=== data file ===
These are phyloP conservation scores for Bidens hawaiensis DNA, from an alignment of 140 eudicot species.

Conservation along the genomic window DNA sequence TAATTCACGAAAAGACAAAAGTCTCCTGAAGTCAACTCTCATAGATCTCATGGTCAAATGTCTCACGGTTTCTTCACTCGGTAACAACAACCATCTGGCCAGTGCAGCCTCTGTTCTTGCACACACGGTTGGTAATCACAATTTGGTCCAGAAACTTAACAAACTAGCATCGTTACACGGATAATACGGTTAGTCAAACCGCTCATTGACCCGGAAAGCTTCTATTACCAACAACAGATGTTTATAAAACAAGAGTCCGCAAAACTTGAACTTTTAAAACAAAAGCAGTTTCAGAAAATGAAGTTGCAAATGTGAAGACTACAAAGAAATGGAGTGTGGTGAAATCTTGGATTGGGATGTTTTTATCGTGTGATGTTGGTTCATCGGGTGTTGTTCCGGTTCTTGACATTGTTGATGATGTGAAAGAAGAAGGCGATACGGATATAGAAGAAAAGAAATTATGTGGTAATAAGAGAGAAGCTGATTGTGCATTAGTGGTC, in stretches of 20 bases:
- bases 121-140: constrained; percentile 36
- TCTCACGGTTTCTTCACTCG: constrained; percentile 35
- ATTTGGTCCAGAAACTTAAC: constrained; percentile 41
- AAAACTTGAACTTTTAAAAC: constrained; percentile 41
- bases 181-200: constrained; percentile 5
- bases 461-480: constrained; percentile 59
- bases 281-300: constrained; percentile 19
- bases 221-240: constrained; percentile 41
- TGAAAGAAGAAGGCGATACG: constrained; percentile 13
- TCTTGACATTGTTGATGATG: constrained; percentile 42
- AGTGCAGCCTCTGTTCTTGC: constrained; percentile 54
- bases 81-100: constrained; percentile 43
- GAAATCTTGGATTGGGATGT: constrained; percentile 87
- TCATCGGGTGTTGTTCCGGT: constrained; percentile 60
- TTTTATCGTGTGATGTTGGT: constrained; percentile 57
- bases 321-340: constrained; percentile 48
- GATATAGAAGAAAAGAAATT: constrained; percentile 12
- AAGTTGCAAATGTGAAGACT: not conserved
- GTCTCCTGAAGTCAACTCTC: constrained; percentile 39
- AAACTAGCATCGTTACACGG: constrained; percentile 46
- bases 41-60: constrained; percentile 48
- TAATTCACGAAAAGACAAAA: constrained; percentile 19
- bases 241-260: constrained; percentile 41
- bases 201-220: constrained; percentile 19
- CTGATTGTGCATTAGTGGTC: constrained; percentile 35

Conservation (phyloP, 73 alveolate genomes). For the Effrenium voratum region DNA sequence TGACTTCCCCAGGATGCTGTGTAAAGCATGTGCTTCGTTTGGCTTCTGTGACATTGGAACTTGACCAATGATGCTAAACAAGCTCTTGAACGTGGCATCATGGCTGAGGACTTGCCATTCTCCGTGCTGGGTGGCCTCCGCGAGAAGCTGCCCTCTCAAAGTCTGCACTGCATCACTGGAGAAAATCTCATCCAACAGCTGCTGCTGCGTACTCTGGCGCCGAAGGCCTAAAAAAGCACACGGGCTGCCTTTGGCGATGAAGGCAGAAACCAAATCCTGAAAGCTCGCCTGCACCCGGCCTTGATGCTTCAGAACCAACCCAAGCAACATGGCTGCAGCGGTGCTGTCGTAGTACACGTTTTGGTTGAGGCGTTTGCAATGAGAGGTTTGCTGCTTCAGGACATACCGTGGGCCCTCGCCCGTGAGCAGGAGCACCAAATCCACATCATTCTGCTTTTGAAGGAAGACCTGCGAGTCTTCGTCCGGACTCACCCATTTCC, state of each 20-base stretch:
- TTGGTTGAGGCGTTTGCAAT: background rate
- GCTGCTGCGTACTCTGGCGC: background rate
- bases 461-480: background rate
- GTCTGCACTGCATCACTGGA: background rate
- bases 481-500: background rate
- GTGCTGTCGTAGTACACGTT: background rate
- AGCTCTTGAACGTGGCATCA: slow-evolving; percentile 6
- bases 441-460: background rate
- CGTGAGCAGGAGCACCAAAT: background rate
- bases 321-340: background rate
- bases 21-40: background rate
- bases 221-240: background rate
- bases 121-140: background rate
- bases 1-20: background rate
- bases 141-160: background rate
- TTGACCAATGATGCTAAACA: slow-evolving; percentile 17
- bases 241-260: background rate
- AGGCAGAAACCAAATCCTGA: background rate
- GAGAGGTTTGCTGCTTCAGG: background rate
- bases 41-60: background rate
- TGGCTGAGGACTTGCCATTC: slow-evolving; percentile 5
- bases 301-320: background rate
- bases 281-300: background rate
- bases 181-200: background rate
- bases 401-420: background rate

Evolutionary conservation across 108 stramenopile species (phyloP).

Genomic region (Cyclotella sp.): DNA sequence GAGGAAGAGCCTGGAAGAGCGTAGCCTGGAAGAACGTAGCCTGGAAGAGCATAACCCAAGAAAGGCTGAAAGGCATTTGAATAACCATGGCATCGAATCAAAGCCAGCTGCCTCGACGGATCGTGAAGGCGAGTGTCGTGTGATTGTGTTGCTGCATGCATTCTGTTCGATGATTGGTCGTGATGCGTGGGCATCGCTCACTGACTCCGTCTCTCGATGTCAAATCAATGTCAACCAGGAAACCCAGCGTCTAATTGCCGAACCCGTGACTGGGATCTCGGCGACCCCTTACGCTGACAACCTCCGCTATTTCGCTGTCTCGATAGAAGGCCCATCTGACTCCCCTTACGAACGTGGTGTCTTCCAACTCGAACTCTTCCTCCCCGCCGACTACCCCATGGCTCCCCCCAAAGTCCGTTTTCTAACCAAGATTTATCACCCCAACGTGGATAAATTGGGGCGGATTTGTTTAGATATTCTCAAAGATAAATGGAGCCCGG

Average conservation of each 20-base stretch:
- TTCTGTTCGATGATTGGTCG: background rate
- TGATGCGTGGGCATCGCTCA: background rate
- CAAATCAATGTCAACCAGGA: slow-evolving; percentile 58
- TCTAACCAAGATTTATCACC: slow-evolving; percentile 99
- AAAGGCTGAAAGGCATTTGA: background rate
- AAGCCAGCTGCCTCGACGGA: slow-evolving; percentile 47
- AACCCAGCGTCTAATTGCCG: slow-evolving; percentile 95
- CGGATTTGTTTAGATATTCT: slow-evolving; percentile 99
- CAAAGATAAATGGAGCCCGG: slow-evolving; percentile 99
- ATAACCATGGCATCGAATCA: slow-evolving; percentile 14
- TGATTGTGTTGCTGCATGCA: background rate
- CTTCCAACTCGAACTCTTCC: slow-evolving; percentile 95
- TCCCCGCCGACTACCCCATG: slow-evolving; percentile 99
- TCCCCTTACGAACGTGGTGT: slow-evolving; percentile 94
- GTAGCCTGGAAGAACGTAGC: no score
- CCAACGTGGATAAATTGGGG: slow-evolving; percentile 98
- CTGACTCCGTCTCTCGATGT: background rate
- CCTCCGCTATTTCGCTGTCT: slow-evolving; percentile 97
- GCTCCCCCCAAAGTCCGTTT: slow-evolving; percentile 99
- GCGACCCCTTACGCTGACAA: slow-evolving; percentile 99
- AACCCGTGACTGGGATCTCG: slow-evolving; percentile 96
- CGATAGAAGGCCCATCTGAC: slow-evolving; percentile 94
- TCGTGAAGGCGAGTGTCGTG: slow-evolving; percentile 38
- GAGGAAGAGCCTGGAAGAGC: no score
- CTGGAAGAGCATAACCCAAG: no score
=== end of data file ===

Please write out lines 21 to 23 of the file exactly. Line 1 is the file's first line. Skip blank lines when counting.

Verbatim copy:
- GTCTCCTGAAGTCAACTCTC: constrained; percentile 39
- AAACTAGCATCGTTACACGG: constrained; percentile 46
- bases 41-60: constrained; percentile 48